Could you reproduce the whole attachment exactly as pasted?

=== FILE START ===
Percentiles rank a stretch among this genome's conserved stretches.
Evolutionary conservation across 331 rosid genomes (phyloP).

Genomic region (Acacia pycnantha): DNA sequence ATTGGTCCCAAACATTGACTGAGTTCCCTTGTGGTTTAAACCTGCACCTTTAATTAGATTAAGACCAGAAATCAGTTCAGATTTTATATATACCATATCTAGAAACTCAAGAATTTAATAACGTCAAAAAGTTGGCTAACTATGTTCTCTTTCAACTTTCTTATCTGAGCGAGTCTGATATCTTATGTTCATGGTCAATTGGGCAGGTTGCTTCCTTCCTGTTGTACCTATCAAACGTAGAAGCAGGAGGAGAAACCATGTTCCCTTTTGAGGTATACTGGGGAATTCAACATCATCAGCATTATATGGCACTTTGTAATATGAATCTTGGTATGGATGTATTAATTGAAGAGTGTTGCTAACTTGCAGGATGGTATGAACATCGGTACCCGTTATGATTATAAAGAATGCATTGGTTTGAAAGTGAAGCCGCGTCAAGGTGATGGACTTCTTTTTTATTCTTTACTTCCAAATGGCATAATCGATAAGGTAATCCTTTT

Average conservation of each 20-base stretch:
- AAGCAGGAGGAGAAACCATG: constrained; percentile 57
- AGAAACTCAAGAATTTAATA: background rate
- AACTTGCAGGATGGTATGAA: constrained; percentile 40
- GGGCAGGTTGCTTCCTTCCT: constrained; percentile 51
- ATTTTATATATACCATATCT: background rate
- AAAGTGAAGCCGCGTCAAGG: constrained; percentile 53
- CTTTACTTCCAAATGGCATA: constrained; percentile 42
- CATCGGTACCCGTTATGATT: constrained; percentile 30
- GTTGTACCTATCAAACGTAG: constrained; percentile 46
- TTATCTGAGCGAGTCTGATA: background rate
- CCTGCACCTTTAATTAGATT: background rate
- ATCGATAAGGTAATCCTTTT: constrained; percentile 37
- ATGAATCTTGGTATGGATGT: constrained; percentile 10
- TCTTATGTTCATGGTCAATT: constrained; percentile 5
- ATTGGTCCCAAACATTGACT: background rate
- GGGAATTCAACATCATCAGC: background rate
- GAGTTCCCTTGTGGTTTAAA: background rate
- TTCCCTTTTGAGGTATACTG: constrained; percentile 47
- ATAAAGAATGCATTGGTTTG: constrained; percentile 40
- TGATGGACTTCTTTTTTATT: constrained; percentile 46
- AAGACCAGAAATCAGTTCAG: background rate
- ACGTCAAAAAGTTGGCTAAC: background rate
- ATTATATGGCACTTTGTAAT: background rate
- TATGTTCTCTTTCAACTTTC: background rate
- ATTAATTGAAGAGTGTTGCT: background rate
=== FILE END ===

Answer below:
Percentiles rank a stretch among this genome's conserved stretches.
Evolutionary conservation across 331 rosid genomes (phyloP).

Genomic region (Acacia pycnantha): DNA sequence ATTGGTCCCAAACATTGACTGAGTTCCCTTGTGGTTTAAACCTGCACCTTTAATTAGATTAAGACCAGAAATCAGTTCAGATTTTATATATACCATATCTAGAAACTCAAGAATTTAATAACGTCAAAAAGTTGGCTAACTATGTTCTCTTTCAACTTTCTTATCTGAGCGAGTCTGATATCTTATGTTCATGGTCAATTGGGCAGGTTGCTTCCTTCCTGTTGTACCTATCAAACGTAGAAGCAGGAGGAGAAACCATGTTCCCTTTTGAGGTATACTGGGGAATTCAACATCATCAGCATTATATGGCACTTTGTAATATGAATCTTGGTATGGATGTATTAATTGAAGAGTGTTGCTAACTTGCAGGATGGTATGAACATCGGTACCCGTTATGATTATAAAGAATGCATTGGTTTGAAAGTGAAGCCGCGTCAAGGTGATGGACTTCTTTTTTATTCTTTACTTCCAAATGGCATAATCGATAAGGTAATCCTTTT

Average conservation of each 20-base stretch:
- AAGCAGGAGGAGAAACCATG: constrained; percentile 57
- AGAAACTCAAGAATTTAATA: background rate
- AACTTGCAGGATGGTATGAA: constrained; percentile 40
- GGGCAGGTTGCTTCCTTCCT: constrained; percentile 51
- ATTTTATATATACCATATCT: background rate
- AAAGTGAAGCCGCGTCAAGG: constrained; percentile 53
- CTTTACTTCCAAATGGCATA: constrained; percentile 42
- CATCGGTACCCGTTATGATT: constrained; percentile 30
- GTTGTACCTATCAAACGTAG: constrained; percentile 46
- TTATCTGAGCGAGTCTGATA: background rate
- CCTGCACCTTTAATTAGATT: background rate
- ATCGATAAGGTAATCCTTTT: constrained; percentile 37
- ATGAATCTTGGTATGGATGT: constrained; percentile 10
- TCTTATGTTCATGGTCAATT: constrained; percentile 5
- ATTGGTCCCAAACATTGACT: background rate
- GGGAATTCAACATCATCAGC: background rate
- GAGTTCCCTTGTGGTTTAAA: background rate
- TTCCCTTTTGAGGTATACTG: constrained; percentile 47
- ATAAAGAATGCATTGGTTTG: constrained; percentile 40
- TGATGGACTTCTTTTTTATT: constrained; percentile 46
- AAGACCAGAAATCAGTTCAG: background rate
- ACGTCAAAAAGTTGGCTAAC: background rate
- ATTATATGGCACTTTGTAAT: background rate
- TATGTTCTCTTTCAACTTTC: background rate
- ATTAATTGAAGAGTGTTGCT: background rate